Political Correctness : ‘Oh my, this is a tricky one’

Political Correctness : ‘Oh my, this is a tricky one’

The importance and purpose of political correctness is a debate that is becoming more and more prominent. In this blog I thought I would share my thoughts on the topic and I am going to start by saying – oh my, this is a tricky one.

Something I feel that we can all agree on is that language is one of the most powerful tools humans have. Words can change the world. We use words to communicate our thoughts, feelings, ideas and beliefs. The Oxford Dictionary’s definition of political correctness is: “the avoidance of forms of expression or action that are perceived to exclude, marginalise, or insult groups of people who are socially disadvantaged or discriminated against.”

At first glance, I think it’s difficult to argue against avoiding exclusion or marginalisation of socially disadvantaged people. Political correctness allows us to use language that reduces a negative impact on other people. Some argue that it is easy to choose one word over another. Yet saying the wrong thing can have serious negative consequences for someone else in terms of whether they feel safe and welcome. Political correctness is also arguably an acknowledgment of an awareness that your experiences aren’t the same as everyone else’s experiences.

“It is important that we are mindful of the impact that our words can have on the people around us.”

I can understand the concerns some have about political correctness going too far. There is the view that PC-ness can shrink space for debate and get in the way of progress – which could have negative implications on change. Political correctness can even “hide” discriminatory beliefs a person has – just because someone is saying the right things, it might not match their actual thoughts. This in turn could mean that it dismisses the chance to further educate people and challenge their perhaps outdated views on various issues. Other arguments against PC-ness is that it is a form of censorship. Freedom of speech is a human right and losing this could lead to a downward spiral.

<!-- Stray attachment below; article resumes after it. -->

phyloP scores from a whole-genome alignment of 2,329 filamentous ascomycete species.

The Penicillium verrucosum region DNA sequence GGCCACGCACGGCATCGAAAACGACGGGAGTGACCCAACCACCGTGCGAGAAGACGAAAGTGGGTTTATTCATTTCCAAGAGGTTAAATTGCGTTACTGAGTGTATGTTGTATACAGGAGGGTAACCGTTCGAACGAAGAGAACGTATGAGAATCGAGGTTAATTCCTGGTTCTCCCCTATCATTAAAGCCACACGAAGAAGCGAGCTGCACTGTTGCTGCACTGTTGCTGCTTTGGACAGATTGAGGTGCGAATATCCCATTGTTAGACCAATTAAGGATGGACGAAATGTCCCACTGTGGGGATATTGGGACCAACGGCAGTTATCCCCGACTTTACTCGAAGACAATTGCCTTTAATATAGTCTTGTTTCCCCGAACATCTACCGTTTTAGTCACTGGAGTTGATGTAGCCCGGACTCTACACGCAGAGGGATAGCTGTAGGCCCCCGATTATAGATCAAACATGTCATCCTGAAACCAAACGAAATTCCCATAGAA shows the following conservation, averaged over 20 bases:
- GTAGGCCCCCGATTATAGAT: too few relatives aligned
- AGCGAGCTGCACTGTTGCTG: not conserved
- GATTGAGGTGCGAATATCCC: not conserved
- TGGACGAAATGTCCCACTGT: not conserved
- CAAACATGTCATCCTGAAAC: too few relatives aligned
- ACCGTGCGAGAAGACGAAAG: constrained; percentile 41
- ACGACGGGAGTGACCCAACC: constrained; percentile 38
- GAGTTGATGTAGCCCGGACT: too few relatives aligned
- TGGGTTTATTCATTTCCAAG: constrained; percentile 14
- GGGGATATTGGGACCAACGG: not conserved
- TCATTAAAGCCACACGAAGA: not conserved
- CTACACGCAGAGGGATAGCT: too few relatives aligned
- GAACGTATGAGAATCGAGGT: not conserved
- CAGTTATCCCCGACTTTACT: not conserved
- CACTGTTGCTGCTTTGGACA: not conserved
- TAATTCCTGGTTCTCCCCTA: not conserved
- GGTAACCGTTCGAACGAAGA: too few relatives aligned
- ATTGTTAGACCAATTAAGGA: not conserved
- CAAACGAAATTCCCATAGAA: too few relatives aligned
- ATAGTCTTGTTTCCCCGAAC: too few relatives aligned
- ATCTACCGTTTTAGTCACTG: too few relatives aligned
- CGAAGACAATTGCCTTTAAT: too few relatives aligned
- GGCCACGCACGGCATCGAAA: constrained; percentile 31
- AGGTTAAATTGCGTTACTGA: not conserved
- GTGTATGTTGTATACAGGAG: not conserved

The controversy that surrounds political correctness stems from personal experiences and to an extent, privilege. People tend to believe that what isn’t offensive to them, won’t offend anyone else. Whereas if you have experienced someone who has not been considerate with their choice of words and know what it’s like to be offended, excluded or hurt; you are much more likely to understand the importance of political correctness.

There has arguably been an increase in the prominence of political correctness in every day conversations. You often hear “this isn’t very PC but…” and “I’m not sure what the right words are to say this nowadays…”. Personally, I think this is a good thing. It is important that we are mindful of the impact that our words can have on the people around us. I do believe that political correctness can protect and encourage inclusivity. But really, the most important thing is to make sure that you are open to listen and learn about the language you use and be prepared to being challenged. We will all use the wrong word or phrase at some stage – that is inevitable. But how deal with these mistakes and how we learn from this for future conversations and debates is the most important thing.

About The Author

Molly Aldrich-Wincer

Molly is a Business Management & Marketing undergraduate from Sussex who is passionate about corporate social responsibility, equality and inclusivity. Molly began blogging in 2013 and writes about a range of topics that are close to her heart including education, social media, the ageing demographic, the LGBTQA+ community and the challenges faced by young people entering the business world. She is always looking for interesting projects to get involved in, so feel free to get in touch.

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